I am intrigued by Anita Moorjani's counter view to the adage, "fear keeps you safe." Following her near death experience, she expressed, "fear doesn't keep you safe; love keeps you safe." She explains that when you love yourself unconditionally, when you live in a state of self-love and self-respect, you remain safe because you don't put yourself in a position where you wouldn't be safe. You wouldn't do that to yourself.
At my coaching conference last month in Boulder, I stood in front of our class of thirty and interacted with Newfield's founder, Julio Olalla. I shared my declaration, "I do what I fear." I produced this in response to reflections about times in my life when fear, rather than opportunity, had driven decisions. Julio asked me to step back and consider how the emotion of fear can be protective, how it makes us pause to assess a situation. If we feel fear because we sense danger, our first act is to assess the potential for harm. If we find it, we can act accordingly to stay safe. If we don't, we can move on, leaving the fear, and our encounter with it, behind.
Within their respective contexts, Anita's and Julio's apparent opposite views both seemed true - "fear doesn't keep you safe" and "fear does keeps you safe." As I pondered this paradox, a story from my childhood pulled up to the curb and clarity stepped out wearing a little baseball cap.
When I was five years old, tee-ball didn't exist. For reasons I can't fathom now, adult men in 1962 thought it was a good idea to have five-year-old pitchers. Of course they sucked (no offense intended to today's five-year-olds), and the very first pitch for my very first time at bat resulted in a bruise the size of an orange on my left hip! That could have been my first and last time in an organized team baseball game. And if I had had my way, it would have been. I went into that game with no fear. I came away from that at-bat full of fear. A five-year-old can't reason with odds. I could have easily given harbor to the fear of that wayward pitch and left team baseball for good. But Poppa D, my best friend's dad, knew that. He took Lee and me to every game, often umpiring behind home plate. He cajoled me and encouraged me to stick with it when I didn't want to. I eventually stepped up to that plate again, and against all odds, played that full season of baseball.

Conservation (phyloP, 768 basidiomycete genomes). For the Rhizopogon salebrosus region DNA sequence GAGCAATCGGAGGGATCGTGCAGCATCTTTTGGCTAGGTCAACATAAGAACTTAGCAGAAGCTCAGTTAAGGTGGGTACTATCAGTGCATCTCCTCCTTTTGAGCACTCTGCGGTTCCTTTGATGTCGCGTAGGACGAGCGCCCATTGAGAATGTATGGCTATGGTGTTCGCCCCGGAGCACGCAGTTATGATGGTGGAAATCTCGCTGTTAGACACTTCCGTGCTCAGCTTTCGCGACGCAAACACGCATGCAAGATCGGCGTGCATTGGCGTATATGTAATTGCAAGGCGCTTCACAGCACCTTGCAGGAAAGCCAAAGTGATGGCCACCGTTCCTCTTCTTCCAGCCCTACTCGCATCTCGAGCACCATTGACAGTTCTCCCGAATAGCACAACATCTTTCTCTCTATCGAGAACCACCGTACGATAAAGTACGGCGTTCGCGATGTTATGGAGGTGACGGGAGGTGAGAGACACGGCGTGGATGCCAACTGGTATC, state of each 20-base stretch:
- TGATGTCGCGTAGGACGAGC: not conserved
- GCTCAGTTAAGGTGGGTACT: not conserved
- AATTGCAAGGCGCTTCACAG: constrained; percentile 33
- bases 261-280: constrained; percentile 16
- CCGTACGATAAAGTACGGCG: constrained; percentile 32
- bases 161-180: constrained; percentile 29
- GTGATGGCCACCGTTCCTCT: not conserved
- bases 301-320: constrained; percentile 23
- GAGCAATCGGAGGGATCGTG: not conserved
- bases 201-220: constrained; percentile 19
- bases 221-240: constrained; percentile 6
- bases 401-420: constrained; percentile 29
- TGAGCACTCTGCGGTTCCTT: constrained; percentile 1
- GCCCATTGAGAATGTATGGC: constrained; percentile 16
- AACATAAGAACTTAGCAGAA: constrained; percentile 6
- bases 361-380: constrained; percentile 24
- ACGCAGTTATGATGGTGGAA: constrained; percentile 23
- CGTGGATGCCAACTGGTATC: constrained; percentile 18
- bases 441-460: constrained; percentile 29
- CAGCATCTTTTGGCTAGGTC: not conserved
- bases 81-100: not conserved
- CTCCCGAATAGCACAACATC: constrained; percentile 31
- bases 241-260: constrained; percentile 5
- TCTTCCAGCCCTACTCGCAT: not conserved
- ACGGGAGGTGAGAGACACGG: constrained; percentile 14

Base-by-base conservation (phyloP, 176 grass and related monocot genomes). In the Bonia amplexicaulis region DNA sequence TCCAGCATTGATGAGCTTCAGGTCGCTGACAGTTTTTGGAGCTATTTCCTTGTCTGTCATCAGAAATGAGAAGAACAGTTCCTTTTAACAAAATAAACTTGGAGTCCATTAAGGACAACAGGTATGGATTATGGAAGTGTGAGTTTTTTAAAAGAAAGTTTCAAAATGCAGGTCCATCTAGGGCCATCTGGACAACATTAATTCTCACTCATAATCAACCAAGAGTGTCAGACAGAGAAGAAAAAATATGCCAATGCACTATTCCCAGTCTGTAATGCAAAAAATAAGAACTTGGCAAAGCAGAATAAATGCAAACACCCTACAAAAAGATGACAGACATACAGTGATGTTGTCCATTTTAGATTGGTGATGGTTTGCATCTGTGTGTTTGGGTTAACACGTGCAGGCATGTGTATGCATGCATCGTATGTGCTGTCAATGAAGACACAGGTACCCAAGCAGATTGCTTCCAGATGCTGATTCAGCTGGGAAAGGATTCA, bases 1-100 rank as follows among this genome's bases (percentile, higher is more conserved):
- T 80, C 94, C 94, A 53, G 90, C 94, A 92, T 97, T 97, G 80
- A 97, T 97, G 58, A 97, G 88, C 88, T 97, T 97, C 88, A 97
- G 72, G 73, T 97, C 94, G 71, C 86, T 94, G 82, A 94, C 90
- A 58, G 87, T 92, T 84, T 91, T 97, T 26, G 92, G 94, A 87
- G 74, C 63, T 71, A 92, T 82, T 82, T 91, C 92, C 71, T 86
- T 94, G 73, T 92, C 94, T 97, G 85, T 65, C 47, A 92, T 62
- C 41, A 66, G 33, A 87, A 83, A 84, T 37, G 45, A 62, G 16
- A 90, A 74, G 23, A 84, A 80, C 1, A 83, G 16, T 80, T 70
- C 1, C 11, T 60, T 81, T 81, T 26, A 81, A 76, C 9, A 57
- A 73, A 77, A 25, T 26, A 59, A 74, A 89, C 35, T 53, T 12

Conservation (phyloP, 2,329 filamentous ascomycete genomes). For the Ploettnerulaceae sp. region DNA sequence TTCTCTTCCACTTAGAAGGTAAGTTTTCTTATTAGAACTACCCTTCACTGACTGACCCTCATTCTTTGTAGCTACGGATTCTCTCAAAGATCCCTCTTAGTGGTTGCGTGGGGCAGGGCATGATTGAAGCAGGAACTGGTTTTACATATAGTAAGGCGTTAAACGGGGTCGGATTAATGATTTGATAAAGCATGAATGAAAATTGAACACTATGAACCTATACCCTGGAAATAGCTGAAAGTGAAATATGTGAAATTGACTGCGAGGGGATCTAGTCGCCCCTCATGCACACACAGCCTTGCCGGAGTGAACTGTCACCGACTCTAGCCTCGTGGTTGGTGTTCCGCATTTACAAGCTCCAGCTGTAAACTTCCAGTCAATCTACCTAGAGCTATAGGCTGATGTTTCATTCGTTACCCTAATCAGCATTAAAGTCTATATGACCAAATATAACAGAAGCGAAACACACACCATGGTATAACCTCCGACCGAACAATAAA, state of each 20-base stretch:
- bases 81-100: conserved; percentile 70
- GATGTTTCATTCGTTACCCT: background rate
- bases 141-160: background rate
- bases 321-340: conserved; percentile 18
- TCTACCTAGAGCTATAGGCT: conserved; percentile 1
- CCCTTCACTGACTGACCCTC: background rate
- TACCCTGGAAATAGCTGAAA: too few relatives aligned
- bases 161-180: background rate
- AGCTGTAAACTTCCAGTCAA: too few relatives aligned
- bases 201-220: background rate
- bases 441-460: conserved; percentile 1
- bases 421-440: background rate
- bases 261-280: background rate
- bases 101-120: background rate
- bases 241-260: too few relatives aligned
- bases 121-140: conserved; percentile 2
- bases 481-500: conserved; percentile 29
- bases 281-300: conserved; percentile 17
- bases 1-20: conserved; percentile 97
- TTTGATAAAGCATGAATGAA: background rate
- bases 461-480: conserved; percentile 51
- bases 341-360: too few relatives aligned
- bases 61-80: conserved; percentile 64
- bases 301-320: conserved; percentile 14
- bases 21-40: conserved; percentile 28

This recollection brought to mind a distinction that made sense of the apparently opposite views expressed by Anita and Julio. When that pitch hit me, it ignited the emotion of fear. Then, when I agonized about ever going to a game again, the intense fear emotion from that singular event settled into a persistent mood of fear and dread around baseball. It was only with Poppa D's help that I was able to overcome this.
If we feel fear because we sense danger, our first act is to assess the potential for harm. If we find it, we can act accordingly to stay safe. If we don't, we can move on, leaving the fear, and our encounter with it, behind.
And there's the rub - leaving the fear behind. Leaving a fearful encounter behind doesn't necessarily leave the fear behind. Dragging the fear, real or imagined, with us, transforms the protective fear emotion into a potentially debilitating mood of fear, empowered to affect our future.
With that, I had my answer. Anita and Julio are both right. Anita is referring to a persistent fearful mood or state of being. Julio is referring to a transient fear emotion. Feeling the emotion of fear in a moment can keep you safe. Living in that state, in a mood of fear, most certainly doesn't. It can leave you stuck and worse.
Thanks to Julio, I rewrote my declaration while honoring the truth that lives in Anita's insight. It begins,
"I take action and engage with my fear...
because I no longer deny my fear emotion. We are not in control of the emotions that simply arise. I neither deny the fear emotion, acting in spite of it, nor do I give it safe harbor, taking on its mood. Rather, I acknowledge it and engage with it. I dance with it, doing so
...in the spirit of learning,...
because all emotions, including fear, are instructive. Every emotion gives us feedback about our lives and how we are relating to our world and our circumstances. I don't simply feel the fear and hope it goes away. I examine it and pull it up by the root,
...greeting both so-called success and failure, loss and gain, with curiosity, gratitude and love...
for a very specific reason, namely,
to continually enhance, advance, and fulfill my life purpose."
Now it's your turn to put fear in its place with this powerful act. Examine your relationship with fear. Find your voice. Then declare its healthy place in your life.